Santa gifted me a sheet-metal model kit of a classic W-Class Melbourne tram.
Working in metal drew on different skills to the plastic I am used to. And as a model rather than a gaming kit, there was quite a bit more detail than I’m used to.
The detail is cool and the kit is well engineered. It went together OK, once I worked out some of the tricks needed. In this way the kit was quite clever, with the challenge of the different sub-assemblies increasing before the final assembly.
I enjoyed the challenge and the end result is quite sweet, and captures W-Class trams quite well.
Only a few routes still use them, which is a good thing, on the whole. Hard to get on and off (impossible for wheelchairs), hot in summer, cold in winter, I’m happy to leave them to nostalgia.
I’ve been on the road a lot so far this year, which has meant that not a lot of hobby has occurred. So, it may be ironic that the family broke out this re-boot of the classic Steve Jackson Car Wars.
Car Wars holds up really well for a game that is now around 40 years old. I think this is the second edition, which got a re-release around the time of the 6th edition kickstarter.
It is a nicely presented set, with punch-out, card playing pieces and pretty clean copies of the rules and other tables.
Playing straight from the box, we did a classic duel on the open road. I like arena games better, with more the higher potential for silliness, but the road version delivered plenty of laughs (and carnage).
I still prefer Gaslands for my rev-head needs, but Car Wars is a nice pocket sized alternative. And it was a fun drive down memory lane.
In the interest of painting the minis you already own, I have returned to a project I haven’t touched since before anyone had heard of coronaviruses: 20mm Almoravids.
I don’t have a particular rules set in mind. Maybe Lion Rampart. I’ll work that bit out later.
The minis are that chewy plastic and some of the detail is a bit soft. But they are cheap, and look fine at arm’s length.
After washing the spru I gave them all a coat with thinned PVA which is taking the paint nicely. They are quite fun to paint. I’m even giving a bit of free hand a go on the shields. All rather wobbly, but you have to start somewhere.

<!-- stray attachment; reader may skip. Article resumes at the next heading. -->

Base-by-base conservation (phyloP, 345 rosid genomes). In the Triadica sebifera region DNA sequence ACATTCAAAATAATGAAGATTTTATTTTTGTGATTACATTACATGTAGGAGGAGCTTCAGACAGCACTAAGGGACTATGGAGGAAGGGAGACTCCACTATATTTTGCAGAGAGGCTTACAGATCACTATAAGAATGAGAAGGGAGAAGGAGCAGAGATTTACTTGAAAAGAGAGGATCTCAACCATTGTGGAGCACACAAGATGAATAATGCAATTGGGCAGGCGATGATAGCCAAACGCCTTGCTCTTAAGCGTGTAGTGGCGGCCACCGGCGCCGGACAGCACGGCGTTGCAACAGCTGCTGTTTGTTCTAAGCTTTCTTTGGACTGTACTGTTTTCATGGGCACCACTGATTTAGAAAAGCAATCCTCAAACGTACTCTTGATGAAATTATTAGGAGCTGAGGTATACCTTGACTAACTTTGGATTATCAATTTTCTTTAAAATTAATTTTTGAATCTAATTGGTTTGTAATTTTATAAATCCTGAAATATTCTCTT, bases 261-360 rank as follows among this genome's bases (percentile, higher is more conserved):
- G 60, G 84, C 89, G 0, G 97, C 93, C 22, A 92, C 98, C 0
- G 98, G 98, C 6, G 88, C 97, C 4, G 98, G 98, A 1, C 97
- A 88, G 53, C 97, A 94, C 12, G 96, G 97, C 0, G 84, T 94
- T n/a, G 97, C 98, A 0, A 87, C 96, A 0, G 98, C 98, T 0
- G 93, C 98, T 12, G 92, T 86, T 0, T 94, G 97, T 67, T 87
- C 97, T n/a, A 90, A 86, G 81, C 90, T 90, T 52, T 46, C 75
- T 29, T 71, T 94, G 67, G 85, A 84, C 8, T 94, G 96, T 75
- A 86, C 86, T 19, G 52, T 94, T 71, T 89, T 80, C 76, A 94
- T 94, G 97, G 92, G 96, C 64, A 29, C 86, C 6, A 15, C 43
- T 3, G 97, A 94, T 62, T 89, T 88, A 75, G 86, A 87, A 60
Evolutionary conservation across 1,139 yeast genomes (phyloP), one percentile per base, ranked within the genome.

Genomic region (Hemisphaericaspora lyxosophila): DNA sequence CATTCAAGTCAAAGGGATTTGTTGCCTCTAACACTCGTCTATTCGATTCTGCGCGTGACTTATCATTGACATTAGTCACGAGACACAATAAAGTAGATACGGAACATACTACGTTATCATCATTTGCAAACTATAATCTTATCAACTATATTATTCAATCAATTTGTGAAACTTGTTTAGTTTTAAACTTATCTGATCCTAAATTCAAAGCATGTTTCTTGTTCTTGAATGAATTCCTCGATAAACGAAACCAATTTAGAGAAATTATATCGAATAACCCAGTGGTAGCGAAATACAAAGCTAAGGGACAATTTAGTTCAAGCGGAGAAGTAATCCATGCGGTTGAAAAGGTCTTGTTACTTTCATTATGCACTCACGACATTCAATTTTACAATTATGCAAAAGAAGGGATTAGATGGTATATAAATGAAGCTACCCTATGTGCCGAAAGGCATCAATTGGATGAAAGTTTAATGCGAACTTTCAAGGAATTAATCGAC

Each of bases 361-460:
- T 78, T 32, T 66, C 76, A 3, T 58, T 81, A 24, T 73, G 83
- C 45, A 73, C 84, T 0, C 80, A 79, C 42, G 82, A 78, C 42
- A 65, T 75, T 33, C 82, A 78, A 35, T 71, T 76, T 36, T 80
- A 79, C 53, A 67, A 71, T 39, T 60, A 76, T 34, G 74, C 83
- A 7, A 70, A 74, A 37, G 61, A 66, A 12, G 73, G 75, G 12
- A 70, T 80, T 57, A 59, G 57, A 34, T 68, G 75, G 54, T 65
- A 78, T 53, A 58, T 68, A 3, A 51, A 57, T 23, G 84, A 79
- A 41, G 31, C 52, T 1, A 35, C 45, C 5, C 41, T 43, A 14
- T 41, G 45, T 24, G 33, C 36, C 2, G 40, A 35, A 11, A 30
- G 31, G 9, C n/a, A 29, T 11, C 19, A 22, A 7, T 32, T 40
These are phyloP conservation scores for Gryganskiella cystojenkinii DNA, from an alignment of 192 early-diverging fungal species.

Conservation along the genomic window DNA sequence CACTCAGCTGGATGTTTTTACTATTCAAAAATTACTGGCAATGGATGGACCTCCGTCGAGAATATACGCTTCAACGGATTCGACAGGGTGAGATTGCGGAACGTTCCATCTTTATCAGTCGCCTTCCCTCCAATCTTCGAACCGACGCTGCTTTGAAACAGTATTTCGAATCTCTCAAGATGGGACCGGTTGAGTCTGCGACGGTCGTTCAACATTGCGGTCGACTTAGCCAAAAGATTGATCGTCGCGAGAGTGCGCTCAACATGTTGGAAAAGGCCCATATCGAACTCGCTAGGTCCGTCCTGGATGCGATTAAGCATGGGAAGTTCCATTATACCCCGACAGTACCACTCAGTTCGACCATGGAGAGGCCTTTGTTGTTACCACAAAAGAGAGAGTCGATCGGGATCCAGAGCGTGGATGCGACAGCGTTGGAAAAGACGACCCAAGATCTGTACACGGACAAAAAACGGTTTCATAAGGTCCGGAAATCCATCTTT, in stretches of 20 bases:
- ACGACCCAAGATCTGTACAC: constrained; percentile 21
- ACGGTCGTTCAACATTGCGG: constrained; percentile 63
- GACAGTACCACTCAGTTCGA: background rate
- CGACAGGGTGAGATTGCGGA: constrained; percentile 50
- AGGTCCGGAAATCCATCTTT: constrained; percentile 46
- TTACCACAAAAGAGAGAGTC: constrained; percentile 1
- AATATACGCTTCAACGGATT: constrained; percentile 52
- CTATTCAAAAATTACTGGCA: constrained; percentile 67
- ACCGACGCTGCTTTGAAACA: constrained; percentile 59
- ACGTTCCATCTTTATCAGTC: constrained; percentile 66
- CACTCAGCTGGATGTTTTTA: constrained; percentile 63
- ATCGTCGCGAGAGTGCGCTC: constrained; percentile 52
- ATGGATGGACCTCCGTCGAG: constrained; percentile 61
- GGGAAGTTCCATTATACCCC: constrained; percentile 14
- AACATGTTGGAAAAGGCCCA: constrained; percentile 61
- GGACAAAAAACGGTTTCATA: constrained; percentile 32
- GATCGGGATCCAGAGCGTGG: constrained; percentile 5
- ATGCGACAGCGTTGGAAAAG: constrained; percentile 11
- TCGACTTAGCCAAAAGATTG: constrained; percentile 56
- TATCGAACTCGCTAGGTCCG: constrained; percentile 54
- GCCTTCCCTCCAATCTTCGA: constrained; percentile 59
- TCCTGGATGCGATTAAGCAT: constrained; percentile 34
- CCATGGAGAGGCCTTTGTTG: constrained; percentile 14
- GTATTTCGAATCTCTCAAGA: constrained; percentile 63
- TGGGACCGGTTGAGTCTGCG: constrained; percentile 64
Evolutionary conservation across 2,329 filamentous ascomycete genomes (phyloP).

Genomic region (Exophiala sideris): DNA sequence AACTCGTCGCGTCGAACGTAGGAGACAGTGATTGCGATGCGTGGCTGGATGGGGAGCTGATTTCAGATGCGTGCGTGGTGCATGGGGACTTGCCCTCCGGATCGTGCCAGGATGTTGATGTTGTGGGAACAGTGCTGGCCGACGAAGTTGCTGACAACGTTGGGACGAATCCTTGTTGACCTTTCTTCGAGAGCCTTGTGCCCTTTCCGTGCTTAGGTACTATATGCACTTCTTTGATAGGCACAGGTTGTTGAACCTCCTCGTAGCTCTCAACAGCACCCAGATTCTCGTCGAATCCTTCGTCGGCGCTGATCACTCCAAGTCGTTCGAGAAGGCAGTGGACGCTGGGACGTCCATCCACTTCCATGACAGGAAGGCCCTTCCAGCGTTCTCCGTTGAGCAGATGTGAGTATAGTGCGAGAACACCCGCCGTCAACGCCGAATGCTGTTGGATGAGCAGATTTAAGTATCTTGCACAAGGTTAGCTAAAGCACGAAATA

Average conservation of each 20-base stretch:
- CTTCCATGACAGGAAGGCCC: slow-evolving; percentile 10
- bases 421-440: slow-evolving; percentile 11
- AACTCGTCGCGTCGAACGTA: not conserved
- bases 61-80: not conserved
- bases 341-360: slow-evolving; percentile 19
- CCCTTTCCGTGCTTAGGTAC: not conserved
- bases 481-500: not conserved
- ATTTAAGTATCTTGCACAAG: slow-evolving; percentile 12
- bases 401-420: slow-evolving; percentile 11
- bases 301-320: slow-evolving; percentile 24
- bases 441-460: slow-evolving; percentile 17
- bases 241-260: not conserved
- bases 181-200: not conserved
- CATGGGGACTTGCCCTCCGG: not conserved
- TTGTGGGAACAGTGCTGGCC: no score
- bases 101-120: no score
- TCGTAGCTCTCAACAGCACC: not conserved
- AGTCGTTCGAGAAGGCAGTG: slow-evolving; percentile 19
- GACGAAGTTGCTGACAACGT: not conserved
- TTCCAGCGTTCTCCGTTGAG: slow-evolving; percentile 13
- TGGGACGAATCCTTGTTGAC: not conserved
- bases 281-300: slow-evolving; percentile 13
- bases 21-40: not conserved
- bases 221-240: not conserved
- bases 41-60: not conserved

A few more yet, plus some cavalry. And, I’m pretty sure there are some more boxes in the shed, which will make two complete armies. For what ever rule set I land on.
Sometimes you just need a hole to hide in. Ever since machine guns were a thing (and before, probably) infantry have dug trenches, foxholes and other earthwork defenses.
Adding the option for a few of these on the table will be very handy for many attacker-defender scenarios in Bolt Action, and likely other games.
Some armies even come with the option of always being able to deploy with trenches or other defenses. Both the Italians (which I don’t have, yet) and the German/Hungarian Budapest Pocket Defenders have this option.
I kept painting simple with a few layers of dry-brushing with a limited palette. Detail is minimal, which made painting fast and means they will work on any battlefield from the US Civil War and into the Grim Dark Future. Which is fine with me.
These models are all resin from Anyscale Models. They are worth checking out, especially for vehicles you might find hard to find elsewhere.
I’m not sure about you, but I love to buy random kits and 15mm scratches this itch nicely, since you can often pick up a model for less than $20. Usually with only a few parts and quick to paint I find they can be a pleasurable thing to do between larger projects.
And that is why I now have a Matador truck from Zvezda. I’ve done it in desert colours because all of my other British in 15mm are themed around North Africa and there is a remote chance it will be used one day.
In the meantime, it means one more mini in this world is painted. And for today, that is enough.